EMPLOYEE RIGHTS UNDER THE FAMILY AND MEDICAL LEAVE ACT Eligible employees who work for a covered employer can take up to 12 weeks of unpaid, job-protected leave in a 12-month period for the following reasons:• The birth of a child or placement of a child for adoption or foster care; • To bond with a child (leave must be taken within 1 year of the child’s birth or placement); • To care for the employee’s spouse, child, or parent who has a qualifying serious health condition; • For the employee’s own qualifying serious health condition that makes the employee unable to perform the employee’s job; • For qualifying exigencies related to the foreign deployment of a military member who is the employee’s spouse, child, or parent. An eligible employee who is a covered servicemember’s spouse, child, parent, or next of kin may also take up to 26 weeks of FMLA leave in a single 12-month period to care for the servicemember with a serious injury or illness. An employee does not need to use leave in one block. When it is medically necessary or otherwise permitted, employees may take leave intermittently or on a reduced schedule. Employees may choose, or an employer may require, use of accrued paid leave while taking FMLA leave. If an employee substitutes accrued paid leave for FMLA leave, the employee must comply with the employer’s normal paid leave policies. While employees are on FMLA leave, employers must continue health insurance coverage as if the employees were not on leave. Upon return from FMLA leave, most employees must be restored to the same job or one nearly identical to it with equivalent pay, benefits, and other employment terms and conditions. An employer may not interfere with an individual’s FMLA rights or retaliate against someone for using or trying to use FMLA leave, opposing any practice made unlawful by the FMLA, or being involved in any proceeding under or related to the FMLA. An employee who works for a covered employer must meet three criteria in order to be eligible for FMLA leave. The employee must: • Have worked for the employer for at least 12 months; • Have at least 1,250 hours of service in the 12 months before taking leave;* and • Work at a location where the employer has at least 50 employees within 75 miles of the employee’s worksite. *Special “hours of service” requirements apply to airline flight crew employees. Generally, employees must give 30-days’ advance notice of the need for FMLA leave. If it is not possible to give 30-days’ notice, an employee must notify the employer as soon as possible and, generally, follow the employer’s usual procedures. Employees do not have to share a medical diagnosis, but must provide enough information to the employer so it can determine if the leave qualifies for FMLA protection. Sufficient information could include informing an employer that the employee is or will be unable to perform his or her job functions, that a family member cannot perform daily activities, or that hospitalization or continuing medical treatment is necessary. Employees must inform the employer if the need for leave is for a reason for which FMLA leave was previously taken or certified. Employers can require a certification or periodic recertification supporting the need for leave. If the employer determines that the certification is incomplete, it must provide a written notice indicating what additional information is required. Once an employer becomes aware that an employee’s need for leave is for a reason that may qualify under the FMLA, the employer must notify the employee if he or she is eligible for FMLA leave and, if eligible, must also provide a notice of rights and responsibilities under the FMLA. If the employee is not eligible, the employer must provide a reason for ineligibility. Employers must notify its employees if leave will be designated as FMLA leave, and if so, how much leave will be designated as FMLA leave. Employees may file a complaint with the U.S. Department of Labor, Wage and Hour Division, or may bring a private lawsuit against an employer. The FMLA does not affect any federal or state law prohibiting discrimination or supersede any state or local law or collective bargaining agreement that provides greater family or medical leave rights.LEAVE ENTITLEMENTS BENEFITS & PROTECTIONS ELIGIBILITY REQUIREMENTS 1-866-4-USWAGE www.dol.gov/whd For additional information or to file a complaint: (1-866-487-9243) TTY: 1-877-889-5627 U.S. Department of Labor Wage and Hour Division T HE UNITED STATES DEPARTMENT OF LABOR WAGE AND HOUR DIVISION WH1420 REV 04/16 REQUESTING LEAVE EMPLOYER RESPONSIBILITIES ENFORCEMENT 1-866-487-9243 TTY: 1-877-889-5627 www.dol.gov/whdWAGE AND HOUR DIVISION UNITED STATES DEPARTMENT OF LABOR WH1088 REV 07/16 OVERTIME PAYAt least 1½ times the regular rate of pay for all hours worked over 40 in a workweek. CHILD LABORAn employee must be at least 16 years old to work in most non-farm jobs \ and at least 18 to work in non-farm jobs declared hazardous by the Secretary of Labor. Youths 14 and 15 years old may work outside school hours in various non-manufacturing, non-mining, non-\ hazardous jobs with certain work hours restrictions. Different rules apply in agricultural employment. TIP CREDITEmployers of “tipped employees” who meet certain conditions may cl\ aim a partial wage credit based on tips received by their employees. Employers must pay tipped employees a cash w\ age of at least $2.13 per hour if they claim a tip credit against their minimum wage obligation. If an employee’s tips combined with the employer’s cash wage of at least $2.13 per hour do not equal the minimum hourly wage, the employer must make up the difference. NURSING MOTHERSThe FLSA requires employers to provide reasonable break time for a nursing mother employee who is subject to the FLSA’s overtime requirements in order for the employee to express breast milk for her nursing child for one year after the child’s birth each time such employee has a need to express breast milk. Employers are also required to provide a place, other than a bathroom, that is shielded from view and free from intrusion from coworkers and the public, which may be used by the employee to express breast milk. ENFORCEMENTThe Department has authority to recover back wages and an equal amount in liquidated damages in instances of minimum wage, overtime, and other violations. The Depart\ ment may litigate and/or recommend criminal prosecution. Employers may be assessed civil money penalties for each willful or repeated violation of the minimum wage or overtime pay provisions of the law. Civil money penalties may also be assessed for violations of the FLSA’s child labor provisions. Heightened civil money penalties may be assessed for each child labor vi\ olation that results in the death or serious injury of any minor employee, and such assessments \ may be doubled when the violations are determined to be willful or repeated. The law also prohibits retaliating against or discharging workers who file a complaint or participate in any proceeding under the FLSA. ADDITIONAL INFORMATION• Certain occupations and establishments are exempt from the minimum wage, and/or overtime pay provisions. • Special provisions apply to workers in American Samoa, the Commonwealth of the Nor\ thern Mariana Islands, and the Commonwealth of Puerto Rico. • Some state laws provide greater employee protections; employers must comply with both. • Some employers incorrectly classify workers as “independent contractors” when they are actually employees under the FLSA. It is important to know the difference between the two because employees (unless exempt) are entitled to the FLSA’s minimum wage and overtime pay protections and correctly classified independent contractors are not. • Certain full-time students, student learners, apprentices, and workers with disabilities may be paid less than the minimum wage under special certificates issued by the\ Department of Labor. EMPLOYEE RIGHTS UNDER THE FAIR LABOR STANDARDS ACT The law requires employers to display this poster where employees can readily see it. Job Safety and Health IT’S THE LAW! All workers have the right to: A safe workplace. Raise a safety or health concern with your employer or OSHA, or report a work- related injury or illness, without being retaliated against. Receive information and training on job hazards, including all hazardous substances in your workplace. Request an OSHA inspection of your workplace if you believe there are unsafe or unhealthy conditions. OSHA will keep your name confidential. You have the right to have a representative contact OSHA on your behalf. Participate (or have your representative participate) in an OSHA inspection and speak in private to the inspector. File a complaint with OSHA within 30 days (by phone, online or by mail) if you have been retaliated against for using your rights. See any OSHA citations issued to your employer. Request copies of your medical records, tests that measure hazards in the workplace, and the workplace injury and illness log. Employers must: Provide employees a workplace free from recognized hazards. It is illegal to retaliate against an employee for using any of their rights under the law, including raising a health and safety concern with you or with OSHA, or reporting a work-related injury or illness. Comply with all applicable OSHA standards. Report to OSHA all work-related fatalities within 8 hours, and all inpatient hospitalizations, amputations and losses of an eye within 24 hours. Provide required training to all workers in a language and vocabulary they can understand. Prominently display this poster in the workplace. Post OSHA citations at or near the place of the alleged violations. FREE ASSISTANCE to identify and correct hazards is available to small and medium- sized employers, without citation or penalty, through OSHA-supported consultation programs in every state. U.S. Department of Labor Contact OSHA. We can help. 1-800-321-OSHA (6742) • TTY 1-877-889-5627 • www.osha.gov This poster is available free from OSHA. OSHA 3165-04R 2015 This poster does not necessarily fulfill ALL federal workplace poster requirements for your business. The Employee Polygraph Protection Act Notice and federal poster supplements are not included. Go to www.dol.gov/general/topics/posters/ for posters, supplements, and posting requirements. Updated: 9/21/16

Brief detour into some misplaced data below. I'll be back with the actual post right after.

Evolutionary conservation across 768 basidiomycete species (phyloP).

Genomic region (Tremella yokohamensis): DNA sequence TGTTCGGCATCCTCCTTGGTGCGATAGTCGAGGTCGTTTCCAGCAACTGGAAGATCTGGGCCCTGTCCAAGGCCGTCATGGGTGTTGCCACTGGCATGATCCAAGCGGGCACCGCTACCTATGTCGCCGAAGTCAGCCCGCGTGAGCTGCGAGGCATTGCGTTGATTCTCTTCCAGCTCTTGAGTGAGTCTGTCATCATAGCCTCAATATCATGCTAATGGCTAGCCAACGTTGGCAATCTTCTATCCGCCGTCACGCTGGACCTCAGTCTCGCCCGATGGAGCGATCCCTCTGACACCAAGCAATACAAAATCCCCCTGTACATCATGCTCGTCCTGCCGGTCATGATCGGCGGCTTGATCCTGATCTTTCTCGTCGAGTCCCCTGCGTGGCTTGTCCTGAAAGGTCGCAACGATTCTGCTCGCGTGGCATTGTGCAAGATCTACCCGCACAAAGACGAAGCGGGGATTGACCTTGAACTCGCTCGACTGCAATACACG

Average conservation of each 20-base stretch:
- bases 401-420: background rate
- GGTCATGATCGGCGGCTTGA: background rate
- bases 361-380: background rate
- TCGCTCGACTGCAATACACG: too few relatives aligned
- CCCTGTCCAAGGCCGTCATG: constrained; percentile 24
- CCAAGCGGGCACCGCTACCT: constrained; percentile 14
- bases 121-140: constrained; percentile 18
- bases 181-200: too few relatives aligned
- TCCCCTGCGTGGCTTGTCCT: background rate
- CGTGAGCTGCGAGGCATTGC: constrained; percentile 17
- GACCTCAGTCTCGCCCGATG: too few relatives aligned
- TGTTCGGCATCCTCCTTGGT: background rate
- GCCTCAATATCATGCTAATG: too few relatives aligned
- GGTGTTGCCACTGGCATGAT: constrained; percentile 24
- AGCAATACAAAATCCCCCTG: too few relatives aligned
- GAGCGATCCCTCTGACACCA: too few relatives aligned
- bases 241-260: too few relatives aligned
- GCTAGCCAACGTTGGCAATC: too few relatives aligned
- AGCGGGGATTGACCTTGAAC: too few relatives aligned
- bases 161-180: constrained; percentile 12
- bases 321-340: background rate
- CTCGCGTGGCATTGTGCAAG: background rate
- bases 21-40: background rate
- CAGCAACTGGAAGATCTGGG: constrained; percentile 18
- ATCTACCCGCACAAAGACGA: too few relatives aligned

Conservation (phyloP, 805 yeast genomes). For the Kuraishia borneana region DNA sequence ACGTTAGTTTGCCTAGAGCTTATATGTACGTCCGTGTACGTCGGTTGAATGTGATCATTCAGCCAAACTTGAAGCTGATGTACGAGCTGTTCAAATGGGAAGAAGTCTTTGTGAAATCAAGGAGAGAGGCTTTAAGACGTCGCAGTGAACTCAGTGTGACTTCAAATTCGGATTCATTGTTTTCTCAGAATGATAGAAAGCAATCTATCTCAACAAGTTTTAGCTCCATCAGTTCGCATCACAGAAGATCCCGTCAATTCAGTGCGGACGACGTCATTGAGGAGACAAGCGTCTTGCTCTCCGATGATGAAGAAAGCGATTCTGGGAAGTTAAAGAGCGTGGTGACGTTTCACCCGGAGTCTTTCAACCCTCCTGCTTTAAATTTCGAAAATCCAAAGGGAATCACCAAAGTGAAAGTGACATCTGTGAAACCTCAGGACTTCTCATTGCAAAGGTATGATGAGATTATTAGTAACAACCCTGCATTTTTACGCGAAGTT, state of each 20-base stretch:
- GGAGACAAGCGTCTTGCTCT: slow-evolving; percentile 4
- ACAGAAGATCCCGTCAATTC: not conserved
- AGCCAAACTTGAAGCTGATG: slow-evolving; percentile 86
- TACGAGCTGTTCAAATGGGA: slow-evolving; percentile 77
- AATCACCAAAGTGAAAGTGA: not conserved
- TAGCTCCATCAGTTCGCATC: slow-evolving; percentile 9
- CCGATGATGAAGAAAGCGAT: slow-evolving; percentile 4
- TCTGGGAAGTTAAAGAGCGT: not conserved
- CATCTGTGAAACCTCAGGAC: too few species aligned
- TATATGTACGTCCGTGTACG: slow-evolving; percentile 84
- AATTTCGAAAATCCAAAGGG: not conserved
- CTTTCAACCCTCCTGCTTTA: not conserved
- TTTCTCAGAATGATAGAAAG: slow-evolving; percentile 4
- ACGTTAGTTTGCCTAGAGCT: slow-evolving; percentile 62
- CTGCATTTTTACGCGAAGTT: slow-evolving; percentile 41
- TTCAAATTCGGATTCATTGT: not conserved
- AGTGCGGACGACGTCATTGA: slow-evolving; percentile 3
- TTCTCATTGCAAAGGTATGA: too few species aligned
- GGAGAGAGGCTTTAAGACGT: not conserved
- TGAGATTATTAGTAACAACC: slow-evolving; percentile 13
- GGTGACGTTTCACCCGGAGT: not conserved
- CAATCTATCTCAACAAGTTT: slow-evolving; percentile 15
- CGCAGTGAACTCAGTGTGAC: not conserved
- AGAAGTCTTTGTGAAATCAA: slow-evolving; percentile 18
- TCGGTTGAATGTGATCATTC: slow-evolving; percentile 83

Other Nebraska Labor Law Posters 5 PDFS
There are an additional seven optional and mandatory Nebraska labor law posters that may be relevant to your business. Be sure to also print all relevant state labor law posters, as well as all mandatory federal labor law posters.
|Poster Name||Poster Type|
|Mandatory Nebraska Minimum Wage (2016)||Minimum Wage Law|
|Mandatory Salario Minimo en Nebraska (2016)||Minimum Wage Law|
|Mandatory Nebraska's Federal All-In-One Poster||Job Safety Law|
|Mandatory 3-In-One Labor Poster (Spanish)||General Labor Law Poster|
|Mandatory 3-In-One Labor Poster||General Labor Law Poster|
While we do our best to keep our list of Nebraska labor law posters up to date and complete, we cannot be held liable for errors or omissions. Is the poster on this page out-of-date or not working? Please let us know and we will fix it ASAP.